(from Dick Eastman’s Daily Newsletter · November 10, 2015)
After earlier skirmishes, the American Revolutionary War started with the battle between British troops and local Massachusetts militia at Lexington and Concord, Massachusetts, on 19 April 1775. It ended eight years later with the signing of the Treaty of Paris in 1783. If you have been able to trace your ancestry in America back to those years, you have an excellent chance of finding at least one ancestor who had some type of service related to the Revolutionary War effort.
In fact, your ancestor may have been a Patriot or a Loyalist. We don’t celebrate the efforts of Loyalists very much in the United States, but go north to Canada and you will find that Loyalists are well documented and honored as heroes. They are especially honored for their contribution to the development of Canada. Perhaps one Canadian in ten has a Loyalist ancestor, and many people with English blood who live elsewhere – in the United States, in commonwealth countries such as Australia and New Zealand, or in nearly any other country round the world – are also of Loyalist descent. Visit the United Empire Loyalists’ Association of Canada web site at http://www.uelac.org/ for more information.
If you have already documented your U.S. ancestry to 1760 or earlier, you already have an excellent chance of finding either a Patriot or a Loyalist in the family tree. Boys as young as 16 were allowed to serve, so any male ancestors born in 1760 or earlier are possible veterans. You can even find a few younger boys who served as drummers or assistants in the Revolutionary War and later were credited as veterans, even though they were not considered soldiers during the war itself.
Those who didn’t serve directly in a military capacity may have helped in other ways, such as providing goods, supplies, or non-military service to the cause. Women also participated in the American Revolution, sometimes as spies, and a very few even fought in battles while disguised as male soldiers.
If your ancestor served as a Patriot and lived long enough after the war to apply for a pension, you can probably find a pension application for him. Almost all federal pension applications have survived, even the applications of those who were later turned down. In most cases, the veterans had to prove they were true veterans and therefore eligible for pensions. The “proof” often consisted of testimonials from relatives, neighbors, or from other military veterans with whom they served. Such testimonials often provide a wealth of genealogy information, frequently mentioning parents, spouses, siblings, and children. Even the applications that were eventually rejected can be valuable to today’s genealogists.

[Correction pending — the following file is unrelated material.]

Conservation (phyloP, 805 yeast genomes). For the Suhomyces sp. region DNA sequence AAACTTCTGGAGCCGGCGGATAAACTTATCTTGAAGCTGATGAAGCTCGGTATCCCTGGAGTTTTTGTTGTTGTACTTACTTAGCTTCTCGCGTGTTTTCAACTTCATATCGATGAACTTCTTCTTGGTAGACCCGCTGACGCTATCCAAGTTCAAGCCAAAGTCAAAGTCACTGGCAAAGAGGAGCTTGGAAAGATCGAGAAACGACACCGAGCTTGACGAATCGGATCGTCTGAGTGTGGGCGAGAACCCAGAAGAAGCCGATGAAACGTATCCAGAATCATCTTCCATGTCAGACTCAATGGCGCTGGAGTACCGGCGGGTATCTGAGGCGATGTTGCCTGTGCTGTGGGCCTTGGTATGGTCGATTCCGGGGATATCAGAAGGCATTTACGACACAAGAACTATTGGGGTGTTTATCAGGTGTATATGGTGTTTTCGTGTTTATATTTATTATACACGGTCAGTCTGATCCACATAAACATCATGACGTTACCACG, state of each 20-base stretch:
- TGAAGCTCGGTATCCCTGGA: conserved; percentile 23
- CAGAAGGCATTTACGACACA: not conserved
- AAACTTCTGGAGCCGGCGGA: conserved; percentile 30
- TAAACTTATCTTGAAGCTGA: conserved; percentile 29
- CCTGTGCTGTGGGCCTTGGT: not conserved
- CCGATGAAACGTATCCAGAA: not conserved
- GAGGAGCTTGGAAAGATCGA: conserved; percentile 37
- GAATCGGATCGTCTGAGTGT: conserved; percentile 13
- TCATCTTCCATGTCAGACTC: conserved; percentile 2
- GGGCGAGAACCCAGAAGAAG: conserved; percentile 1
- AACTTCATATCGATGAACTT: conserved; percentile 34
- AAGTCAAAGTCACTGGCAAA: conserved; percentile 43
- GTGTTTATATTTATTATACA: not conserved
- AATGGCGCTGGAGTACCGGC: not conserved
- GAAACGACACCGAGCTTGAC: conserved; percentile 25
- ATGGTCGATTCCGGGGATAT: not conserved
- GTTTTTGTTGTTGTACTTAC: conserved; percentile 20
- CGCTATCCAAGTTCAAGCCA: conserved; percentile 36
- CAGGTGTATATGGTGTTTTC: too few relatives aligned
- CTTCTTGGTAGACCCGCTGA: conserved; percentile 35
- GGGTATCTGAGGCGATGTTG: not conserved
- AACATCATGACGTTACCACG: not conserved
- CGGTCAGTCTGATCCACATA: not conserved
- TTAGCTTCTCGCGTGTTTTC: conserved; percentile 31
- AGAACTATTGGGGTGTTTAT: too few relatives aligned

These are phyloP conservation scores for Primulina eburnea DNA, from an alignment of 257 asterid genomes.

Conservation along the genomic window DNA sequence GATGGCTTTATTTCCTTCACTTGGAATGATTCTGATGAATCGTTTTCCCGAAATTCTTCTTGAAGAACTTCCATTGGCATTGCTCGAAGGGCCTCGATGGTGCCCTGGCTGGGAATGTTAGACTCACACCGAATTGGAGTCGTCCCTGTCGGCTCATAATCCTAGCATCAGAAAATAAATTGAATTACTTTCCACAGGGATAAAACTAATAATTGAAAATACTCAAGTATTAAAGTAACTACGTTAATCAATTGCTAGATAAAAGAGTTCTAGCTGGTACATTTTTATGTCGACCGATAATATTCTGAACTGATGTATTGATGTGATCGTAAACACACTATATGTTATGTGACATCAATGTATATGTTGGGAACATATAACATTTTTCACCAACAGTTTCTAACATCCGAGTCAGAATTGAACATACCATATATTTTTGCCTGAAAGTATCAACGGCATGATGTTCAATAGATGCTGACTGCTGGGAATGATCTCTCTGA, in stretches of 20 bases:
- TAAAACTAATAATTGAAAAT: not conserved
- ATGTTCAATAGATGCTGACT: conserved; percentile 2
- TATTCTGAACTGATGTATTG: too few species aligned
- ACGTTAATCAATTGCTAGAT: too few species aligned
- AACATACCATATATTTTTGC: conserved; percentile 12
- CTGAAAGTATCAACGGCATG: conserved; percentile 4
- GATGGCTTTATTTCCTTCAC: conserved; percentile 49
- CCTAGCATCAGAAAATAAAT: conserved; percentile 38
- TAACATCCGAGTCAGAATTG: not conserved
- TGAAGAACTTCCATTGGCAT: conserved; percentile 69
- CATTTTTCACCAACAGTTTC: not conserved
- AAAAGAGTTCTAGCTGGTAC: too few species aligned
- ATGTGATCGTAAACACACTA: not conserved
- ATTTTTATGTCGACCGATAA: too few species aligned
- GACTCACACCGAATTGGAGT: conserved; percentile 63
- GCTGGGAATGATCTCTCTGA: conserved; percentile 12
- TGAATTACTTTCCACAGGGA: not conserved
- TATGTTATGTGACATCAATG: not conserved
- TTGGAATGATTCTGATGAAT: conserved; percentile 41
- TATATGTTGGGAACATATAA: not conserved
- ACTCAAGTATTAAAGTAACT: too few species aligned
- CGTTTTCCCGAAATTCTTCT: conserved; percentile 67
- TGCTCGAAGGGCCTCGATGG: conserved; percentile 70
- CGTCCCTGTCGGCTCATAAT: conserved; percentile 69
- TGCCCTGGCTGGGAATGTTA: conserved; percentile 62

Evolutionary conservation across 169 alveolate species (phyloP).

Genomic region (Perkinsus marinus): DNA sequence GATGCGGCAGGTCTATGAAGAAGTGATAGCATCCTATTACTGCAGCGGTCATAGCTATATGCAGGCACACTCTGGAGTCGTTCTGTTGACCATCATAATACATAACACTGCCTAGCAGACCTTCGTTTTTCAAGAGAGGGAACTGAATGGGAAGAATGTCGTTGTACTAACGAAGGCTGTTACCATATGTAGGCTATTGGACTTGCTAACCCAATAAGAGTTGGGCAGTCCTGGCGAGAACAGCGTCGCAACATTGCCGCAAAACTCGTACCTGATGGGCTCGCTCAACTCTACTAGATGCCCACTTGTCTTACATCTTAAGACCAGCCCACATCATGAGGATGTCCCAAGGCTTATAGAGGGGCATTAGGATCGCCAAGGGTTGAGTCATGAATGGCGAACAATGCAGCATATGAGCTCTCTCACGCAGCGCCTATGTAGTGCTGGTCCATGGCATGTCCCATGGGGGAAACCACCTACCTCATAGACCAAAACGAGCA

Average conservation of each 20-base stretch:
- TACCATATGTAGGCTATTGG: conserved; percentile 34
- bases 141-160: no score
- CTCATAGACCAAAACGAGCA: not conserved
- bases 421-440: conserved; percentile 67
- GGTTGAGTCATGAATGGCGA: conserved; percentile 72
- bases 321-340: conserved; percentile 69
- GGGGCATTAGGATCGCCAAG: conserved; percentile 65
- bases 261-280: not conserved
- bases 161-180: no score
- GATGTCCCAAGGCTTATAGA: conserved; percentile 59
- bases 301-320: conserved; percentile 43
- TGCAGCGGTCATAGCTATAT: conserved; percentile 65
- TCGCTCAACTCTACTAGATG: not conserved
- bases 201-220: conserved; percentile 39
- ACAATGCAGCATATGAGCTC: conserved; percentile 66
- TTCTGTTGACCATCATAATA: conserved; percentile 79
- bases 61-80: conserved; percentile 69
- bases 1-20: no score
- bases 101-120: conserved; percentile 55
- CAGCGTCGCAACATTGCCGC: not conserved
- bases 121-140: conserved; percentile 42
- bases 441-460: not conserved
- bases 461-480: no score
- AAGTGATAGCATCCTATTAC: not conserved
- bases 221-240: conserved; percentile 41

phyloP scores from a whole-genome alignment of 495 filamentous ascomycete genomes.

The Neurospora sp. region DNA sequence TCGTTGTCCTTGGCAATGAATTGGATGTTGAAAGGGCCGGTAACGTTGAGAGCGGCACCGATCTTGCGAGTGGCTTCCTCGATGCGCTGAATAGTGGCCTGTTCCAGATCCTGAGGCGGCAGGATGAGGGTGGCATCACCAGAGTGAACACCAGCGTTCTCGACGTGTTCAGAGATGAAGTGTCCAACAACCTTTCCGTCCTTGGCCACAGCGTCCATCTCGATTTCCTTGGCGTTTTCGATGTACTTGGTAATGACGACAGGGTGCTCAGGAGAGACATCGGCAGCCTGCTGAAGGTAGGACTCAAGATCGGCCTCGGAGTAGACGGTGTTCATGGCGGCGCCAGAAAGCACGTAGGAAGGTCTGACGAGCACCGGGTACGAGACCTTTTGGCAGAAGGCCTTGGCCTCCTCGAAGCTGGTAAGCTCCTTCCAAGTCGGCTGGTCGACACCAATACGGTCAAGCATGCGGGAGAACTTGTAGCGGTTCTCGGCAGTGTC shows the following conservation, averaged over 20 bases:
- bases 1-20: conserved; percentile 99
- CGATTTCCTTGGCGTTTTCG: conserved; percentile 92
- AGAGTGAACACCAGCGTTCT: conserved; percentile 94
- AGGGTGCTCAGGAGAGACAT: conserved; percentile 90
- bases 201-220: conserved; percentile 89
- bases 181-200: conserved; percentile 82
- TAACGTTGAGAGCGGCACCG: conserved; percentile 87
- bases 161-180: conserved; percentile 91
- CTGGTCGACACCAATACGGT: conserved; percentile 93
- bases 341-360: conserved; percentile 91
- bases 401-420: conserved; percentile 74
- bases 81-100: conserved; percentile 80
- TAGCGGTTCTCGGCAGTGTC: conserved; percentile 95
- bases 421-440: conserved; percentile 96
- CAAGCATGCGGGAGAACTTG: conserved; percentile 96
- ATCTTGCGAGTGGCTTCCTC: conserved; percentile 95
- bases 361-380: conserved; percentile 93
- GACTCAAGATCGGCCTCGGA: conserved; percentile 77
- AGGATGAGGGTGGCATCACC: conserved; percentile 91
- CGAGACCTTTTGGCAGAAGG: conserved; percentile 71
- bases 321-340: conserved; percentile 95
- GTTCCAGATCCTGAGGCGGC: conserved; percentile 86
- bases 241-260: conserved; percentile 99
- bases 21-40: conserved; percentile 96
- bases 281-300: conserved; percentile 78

Before 1818, national pension laws concerning veterans of the Revolution specified disability or death of a serviceman as the basis for a pension award (with the exception of the Continental Congress resolution of May 15, 1778, granting half pay to officers for service alone). On March 18, 1818, the U. S. Congress granted pensions to Revolutionary War veterans for service from which no disabilities resulted. Officers and enlisted men in need of assistance were eligible under the terms of the 1818 act if they had served in a Continental military organization or in the U. S. naval service (including the Marines) for 9 months or until the end of the war. Pensions granted under this act were to continue for life.
Congress passed another service-pension act on May 15, 1823, which granted full pay for life to surviving officers and enlisted men of the Revolutionary War who were eligible for benefits under the terms of the Continental Congress resolution of May 15, 1778, as amended.
The last and most liberal of the service-pension acts benefiting Revolutionary War veterans was passed on June 7, 1832, and extended the provisions of the law of May 15, 1828 to even more veterans. The act provided that every officer or enlisted man who had served at least 2 years in the Continental Line or State troops, volunteers or militia, was eligible for a pension of full pay for life. Naval and marine officers and enlisted men were also included. Veterans who had served less than 2 years, but not less than 6 months, were eligible for pensions of less than full pay. While thousands applied for pensions under the earlier acts of Congress, this final act of 1832 was the one that saw the most applications.